With years of emphasis on the study of human beings as if people were no different in essentials from rocks or rats, it is no wonder that intellectuals fail to perceive some of the facts of life in human affairs. How could they? Understanding, and even some perception—its focus, at least—is guided by basic concepts, and when these are screwed up, most of the value of a field of study tends to lie in its lucky disregard of announced methodology.
Nonetheless, the empiricist biases in contemporary social studies are not all harmful. We face the world, first of all, with our senses, after which we have to put our minds into gear lest we miss what else is there. And this first material is indispensable, which is what so many folks used to forget in their speculations, especially in philosophy and (God help us) theology.
Now this important point is not all there is, but once in a while one can appreciate why sense awareness just won't work on its own. In the last 50-odd years those willing to look and think surely have had ample evidence of the failures of, for example, collectivism, especially statism, a species of it. (Communes are collectivist but not statist!) You look anywhere in the globe and, even if you are in second gear, you can make out clearly that freedom is better than slavery. And if more folks went into third and fourth gear they could detect how even the slightest compromise on liberty just leads to so much less of the good things in life! Yes, even the best requires the maximum liberty, however many possibilities of abuse this makes.
Take a recent instance. Swine flu was Uncle Sam's great pacifier yesterday. Whatever else they did badly, our bureaucratic leaders must have meant well with the swine flu inoculation. Only the beastly would mess this up! I know nothing of the problem except that when some old folks died shortly after getting the shot the government did not hesitate to broadcast its assurances that no evidence was available to show that any connection exists between the shots and the deaths.
Two things can be seen here, but not simply by being exposed to the signs. Some thought has to help in this kind of seeing. First, the government applied to itself different standards of medical propriety from what it does to many drug companies and doctors. The government folks realized that when an activity helps some people and no evidence of hurting the innocent is available after some reasonable tests, then go ahead, do it. The Federal Food and Drug Administration, our drug father, demands of drug companies that they prove that no harm is possible, not that help is provided without evidence of harm. The FDA often demands proof of a negative, i.e., the nonexistence of harm, even of the danger of harm. Something possibly possible to be hazardous—yes, the doubled possibility is there on purpose—is prohibited.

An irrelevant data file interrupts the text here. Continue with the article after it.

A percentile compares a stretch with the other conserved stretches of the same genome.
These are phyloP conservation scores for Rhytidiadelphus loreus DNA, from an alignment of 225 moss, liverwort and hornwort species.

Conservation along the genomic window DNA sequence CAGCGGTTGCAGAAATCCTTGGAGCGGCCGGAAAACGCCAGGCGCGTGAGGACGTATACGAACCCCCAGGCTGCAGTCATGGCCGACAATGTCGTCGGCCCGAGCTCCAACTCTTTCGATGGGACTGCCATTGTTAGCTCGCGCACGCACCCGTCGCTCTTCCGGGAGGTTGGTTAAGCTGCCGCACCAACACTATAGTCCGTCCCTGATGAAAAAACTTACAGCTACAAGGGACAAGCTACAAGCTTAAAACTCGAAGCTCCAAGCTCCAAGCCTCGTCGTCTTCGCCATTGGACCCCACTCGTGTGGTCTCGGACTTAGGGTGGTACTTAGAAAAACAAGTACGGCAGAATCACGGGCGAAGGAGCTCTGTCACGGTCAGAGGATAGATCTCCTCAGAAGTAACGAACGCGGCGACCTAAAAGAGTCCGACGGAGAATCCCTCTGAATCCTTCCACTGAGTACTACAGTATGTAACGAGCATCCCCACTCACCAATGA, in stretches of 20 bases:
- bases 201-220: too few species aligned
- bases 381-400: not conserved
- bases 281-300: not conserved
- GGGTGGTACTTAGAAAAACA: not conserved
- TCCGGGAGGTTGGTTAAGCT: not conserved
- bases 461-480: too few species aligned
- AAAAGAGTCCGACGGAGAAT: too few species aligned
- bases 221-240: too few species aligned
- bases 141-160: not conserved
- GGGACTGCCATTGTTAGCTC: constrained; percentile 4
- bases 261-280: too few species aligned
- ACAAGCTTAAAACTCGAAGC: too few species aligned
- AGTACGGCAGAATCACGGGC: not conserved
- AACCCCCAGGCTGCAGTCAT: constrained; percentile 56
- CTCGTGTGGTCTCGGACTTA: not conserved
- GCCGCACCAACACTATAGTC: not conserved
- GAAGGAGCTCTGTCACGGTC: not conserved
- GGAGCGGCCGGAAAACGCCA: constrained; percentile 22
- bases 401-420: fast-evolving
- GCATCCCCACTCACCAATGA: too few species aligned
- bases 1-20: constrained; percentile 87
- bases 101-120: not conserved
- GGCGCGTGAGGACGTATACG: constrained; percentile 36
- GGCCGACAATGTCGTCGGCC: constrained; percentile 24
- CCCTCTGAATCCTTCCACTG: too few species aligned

So far bad enough. Secondly, when Uncle Sam was challenged by some suggestion that what it did by spreading shots across the land hurt some folks, announcements of disclaimer were immediately aired as news reports! Our marvelous free press demonstrated its independence of government directives with honor, wouldn't you say?
How often would a drug company get "free," prime-time TV and radio coverage in case of a desire to explain what really is the situation concerning a drug banned by the FDA? Or, alternatively, where is Walter Cronkite now and why isn't he screaming bloody murder?
So evidence is all around us. This was a minor instance of the most odious of government encroachments on our lives. What with Jimmy Carter stressing leadership as the prime motive for his presidential plans, with no one mentioning liberty as a public good in the Bicentennial year, with who knows how much more increase of State power, and with less and less political concern for the power of individuals—well, with all this why are all the intellectuals still blind?
Because they are wearing blinders, self-imposed in most cases, obviously without protest in many others, and only slowly being torn off by a few. When social science cannot say what is good, when the concept of tyranny is impossible to render consistent with one's theoretical framework, then how could anyone be scientific enough to identify the evidence of the growth of slavery? Of course, with Nixon they were all willing to scream moralisms from the highest rooftops, but here too it wasn't clearly understood. Nixon had to be made into a monumental evil, the devil incarnate, so that the role Nixon was playing almost very faithfully (but a bit stupidly) could escape the harangue. It was Jimmy Carter, during the first debate, who referred to Nixon as "at least a good leader." That's our lesson to you. But then lessons aren't lessons to those who care naught for learning.
A note for those who do care to learn. There is something to the claim that revolutions at the bad time are mass suicide. For those who had the best goals to support. With the kind of popularity that blinders now enjoy in the intellectual circles of our land there can be no quick advance to culture-wide liberty. Some think that rushing toward disaster would be best since the shock would get people to see better. Not so, because traumas alone do not educate. A trauma is an experience that can only be well managed if there is expert training, and even there that works ill in the case of political affairs. Indeed in crises the military or militant types flourish most, and if these folks take charge you aren't likely to have the chance for teaching heresies, even to the extent you can get away with doing it now.
So moderately but persistently goes it. I have to make this clear to myself over and over again, so rest assured that I am not just preaching.
Senior editor Tibor Machan teaches philosophy at SUNY-Fredonia. His Viewpoint appears In this column every third month.
This article originally appeared in print under the headline "Viewpoint: Reflections on Bad Times".